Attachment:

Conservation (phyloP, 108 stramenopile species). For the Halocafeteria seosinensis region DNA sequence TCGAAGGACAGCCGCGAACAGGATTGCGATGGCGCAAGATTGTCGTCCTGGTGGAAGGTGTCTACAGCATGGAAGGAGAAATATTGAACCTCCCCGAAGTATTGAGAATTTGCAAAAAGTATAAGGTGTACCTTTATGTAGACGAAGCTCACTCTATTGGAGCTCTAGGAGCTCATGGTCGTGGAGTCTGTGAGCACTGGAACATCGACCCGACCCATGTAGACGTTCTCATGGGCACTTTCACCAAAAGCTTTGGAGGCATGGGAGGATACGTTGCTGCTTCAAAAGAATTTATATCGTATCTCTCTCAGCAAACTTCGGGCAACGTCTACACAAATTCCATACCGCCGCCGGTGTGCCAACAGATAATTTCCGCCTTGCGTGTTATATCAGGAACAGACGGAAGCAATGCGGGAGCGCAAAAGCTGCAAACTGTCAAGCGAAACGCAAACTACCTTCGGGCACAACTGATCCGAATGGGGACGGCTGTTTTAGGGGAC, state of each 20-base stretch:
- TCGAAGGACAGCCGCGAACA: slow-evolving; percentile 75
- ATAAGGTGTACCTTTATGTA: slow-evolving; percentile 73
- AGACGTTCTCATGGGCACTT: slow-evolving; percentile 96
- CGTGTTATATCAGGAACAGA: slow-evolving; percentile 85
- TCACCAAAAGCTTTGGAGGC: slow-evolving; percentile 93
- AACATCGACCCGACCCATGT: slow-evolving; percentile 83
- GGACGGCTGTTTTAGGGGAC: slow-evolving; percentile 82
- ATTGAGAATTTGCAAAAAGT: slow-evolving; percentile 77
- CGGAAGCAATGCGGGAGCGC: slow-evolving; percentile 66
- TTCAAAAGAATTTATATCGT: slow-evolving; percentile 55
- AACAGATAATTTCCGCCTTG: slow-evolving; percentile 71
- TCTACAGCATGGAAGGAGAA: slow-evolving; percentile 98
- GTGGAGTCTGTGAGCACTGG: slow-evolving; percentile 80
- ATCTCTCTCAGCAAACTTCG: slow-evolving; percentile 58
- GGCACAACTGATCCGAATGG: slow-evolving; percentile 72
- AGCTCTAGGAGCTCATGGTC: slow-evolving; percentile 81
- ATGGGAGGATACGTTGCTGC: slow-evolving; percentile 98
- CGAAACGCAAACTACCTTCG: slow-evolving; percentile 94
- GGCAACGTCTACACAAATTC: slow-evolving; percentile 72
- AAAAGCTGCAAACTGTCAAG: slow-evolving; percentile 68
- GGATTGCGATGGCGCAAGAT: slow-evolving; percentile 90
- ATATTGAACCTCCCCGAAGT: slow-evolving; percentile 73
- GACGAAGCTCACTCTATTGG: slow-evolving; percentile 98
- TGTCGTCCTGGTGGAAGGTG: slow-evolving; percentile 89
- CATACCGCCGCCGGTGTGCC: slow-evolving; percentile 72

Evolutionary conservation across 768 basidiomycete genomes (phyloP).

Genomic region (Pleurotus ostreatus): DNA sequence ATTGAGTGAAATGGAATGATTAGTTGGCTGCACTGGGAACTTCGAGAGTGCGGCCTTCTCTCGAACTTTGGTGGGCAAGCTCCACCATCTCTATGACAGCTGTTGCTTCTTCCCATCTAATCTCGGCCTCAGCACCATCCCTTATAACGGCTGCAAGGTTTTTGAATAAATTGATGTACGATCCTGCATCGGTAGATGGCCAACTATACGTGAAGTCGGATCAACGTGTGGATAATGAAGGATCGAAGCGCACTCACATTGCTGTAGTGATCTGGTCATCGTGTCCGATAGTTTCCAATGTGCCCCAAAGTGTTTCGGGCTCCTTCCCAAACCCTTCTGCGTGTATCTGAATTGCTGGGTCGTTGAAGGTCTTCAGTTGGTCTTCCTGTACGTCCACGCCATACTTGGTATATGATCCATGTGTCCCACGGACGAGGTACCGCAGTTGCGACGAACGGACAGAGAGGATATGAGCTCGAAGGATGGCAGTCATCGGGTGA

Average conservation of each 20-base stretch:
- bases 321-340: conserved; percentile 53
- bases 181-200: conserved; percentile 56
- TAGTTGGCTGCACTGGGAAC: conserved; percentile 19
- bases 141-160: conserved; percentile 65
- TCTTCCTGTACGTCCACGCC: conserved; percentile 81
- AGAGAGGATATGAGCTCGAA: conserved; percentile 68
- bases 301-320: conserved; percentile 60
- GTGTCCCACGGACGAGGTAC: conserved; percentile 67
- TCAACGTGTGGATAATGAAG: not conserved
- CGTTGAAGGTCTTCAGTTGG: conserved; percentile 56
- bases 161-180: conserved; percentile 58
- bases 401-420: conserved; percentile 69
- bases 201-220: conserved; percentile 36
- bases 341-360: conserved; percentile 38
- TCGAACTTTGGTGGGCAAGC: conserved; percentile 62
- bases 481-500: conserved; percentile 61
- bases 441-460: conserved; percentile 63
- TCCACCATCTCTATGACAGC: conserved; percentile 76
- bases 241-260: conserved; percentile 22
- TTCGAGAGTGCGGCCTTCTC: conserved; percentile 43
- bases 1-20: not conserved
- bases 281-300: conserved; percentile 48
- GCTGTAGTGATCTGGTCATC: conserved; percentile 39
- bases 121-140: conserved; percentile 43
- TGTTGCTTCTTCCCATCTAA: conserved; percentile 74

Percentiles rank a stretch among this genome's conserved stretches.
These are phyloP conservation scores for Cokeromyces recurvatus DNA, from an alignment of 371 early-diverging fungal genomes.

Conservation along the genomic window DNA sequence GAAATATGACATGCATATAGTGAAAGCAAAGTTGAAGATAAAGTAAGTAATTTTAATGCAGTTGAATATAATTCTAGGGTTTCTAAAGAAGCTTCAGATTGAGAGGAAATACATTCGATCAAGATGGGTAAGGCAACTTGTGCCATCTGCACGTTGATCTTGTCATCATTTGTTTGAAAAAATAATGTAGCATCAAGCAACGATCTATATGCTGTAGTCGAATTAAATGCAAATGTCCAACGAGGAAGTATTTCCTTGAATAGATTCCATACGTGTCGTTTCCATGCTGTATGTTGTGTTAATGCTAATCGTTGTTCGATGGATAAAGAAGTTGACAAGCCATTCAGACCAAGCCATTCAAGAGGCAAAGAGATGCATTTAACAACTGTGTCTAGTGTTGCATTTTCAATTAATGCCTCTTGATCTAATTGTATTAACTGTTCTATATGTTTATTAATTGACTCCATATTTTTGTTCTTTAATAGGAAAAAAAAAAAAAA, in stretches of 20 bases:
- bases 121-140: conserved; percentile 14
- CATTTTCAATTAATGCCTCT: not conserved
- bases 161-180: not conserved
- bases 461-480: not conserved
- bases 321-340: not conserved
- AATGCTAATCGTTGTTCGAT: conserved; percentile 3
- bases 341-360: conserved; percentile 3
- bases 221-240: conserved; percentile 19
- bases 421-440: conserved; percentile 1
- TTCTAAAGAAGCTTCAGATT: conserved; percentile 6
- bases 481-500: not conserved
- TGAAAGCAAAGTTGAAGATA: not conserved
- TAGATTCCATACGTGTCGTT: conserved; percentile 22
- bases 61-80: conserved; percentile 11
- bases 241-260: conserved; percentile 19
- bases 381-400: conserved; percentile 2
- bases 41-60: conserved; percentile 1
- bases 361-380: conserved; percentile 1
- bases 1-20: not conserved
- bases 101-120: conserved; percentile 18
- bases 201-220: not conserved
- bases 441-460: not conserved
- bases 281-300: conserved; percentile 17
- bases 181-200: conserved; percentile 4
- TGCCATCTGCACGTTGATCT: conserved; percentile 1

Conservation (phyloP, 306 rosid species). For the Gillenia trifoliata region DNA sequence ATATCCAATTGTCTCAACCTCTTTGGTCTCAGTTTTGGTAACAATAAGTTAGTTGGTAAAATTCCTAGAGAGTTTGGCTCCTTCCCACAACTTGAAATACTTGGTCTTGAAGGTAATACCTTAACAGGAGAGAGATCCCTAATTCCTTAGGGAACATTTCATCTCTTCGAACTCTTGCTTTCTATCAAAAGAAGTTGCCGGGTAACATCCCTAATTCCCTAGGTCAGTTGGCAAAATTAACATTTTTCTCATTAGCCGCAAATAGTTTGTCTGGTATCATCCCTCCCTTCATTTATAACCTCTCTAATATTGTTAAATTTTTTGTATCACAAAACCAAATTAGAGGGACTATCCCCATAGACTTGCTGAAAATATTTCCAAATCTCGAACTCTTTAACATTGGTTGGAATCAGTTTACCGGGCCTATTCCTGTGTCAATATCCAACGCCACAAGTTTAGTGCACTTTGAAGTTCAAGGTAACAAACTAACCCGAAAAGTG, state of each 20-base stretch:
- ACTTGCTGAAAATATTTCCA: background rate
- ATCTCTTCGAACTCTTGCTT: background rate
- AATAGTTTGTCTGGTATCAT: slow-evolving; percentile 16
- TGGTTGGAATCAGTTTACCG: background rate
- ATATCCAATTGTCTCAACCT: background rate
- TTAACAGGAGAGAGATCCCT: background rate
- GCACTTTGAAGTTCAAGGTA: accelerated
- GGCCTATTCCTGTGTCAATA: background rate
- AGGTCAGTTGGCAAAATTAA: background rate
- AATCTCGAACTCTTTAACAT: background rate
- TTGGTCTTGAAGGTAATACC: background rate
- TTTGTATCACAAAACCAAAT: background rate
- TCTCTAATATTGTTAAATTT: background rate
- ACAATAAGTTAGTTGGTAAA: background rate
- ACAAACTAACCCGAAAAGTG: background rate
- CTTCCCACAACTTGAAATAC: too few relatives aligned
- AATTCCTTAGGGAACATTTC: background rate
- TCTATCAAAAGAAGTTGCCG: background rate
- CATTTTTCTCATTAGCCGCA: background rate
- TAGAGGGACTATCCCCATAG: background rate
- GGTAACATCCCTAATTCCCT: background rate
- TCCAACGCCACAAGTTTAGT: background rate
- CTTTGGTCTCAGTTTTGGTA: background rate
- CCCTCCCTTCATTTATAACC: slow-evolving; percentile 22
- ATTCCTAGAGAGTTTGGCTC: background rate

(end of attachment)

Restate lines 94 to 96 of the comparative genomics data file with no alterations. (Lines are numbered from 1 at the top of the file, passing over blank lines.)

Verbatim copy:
- TTGGTCTTGAAGGTAATACC: background rate
- TTTGTATCACAAAACCAAAT: background rate
- TCTCTAATATTGTTAAATTT: background rate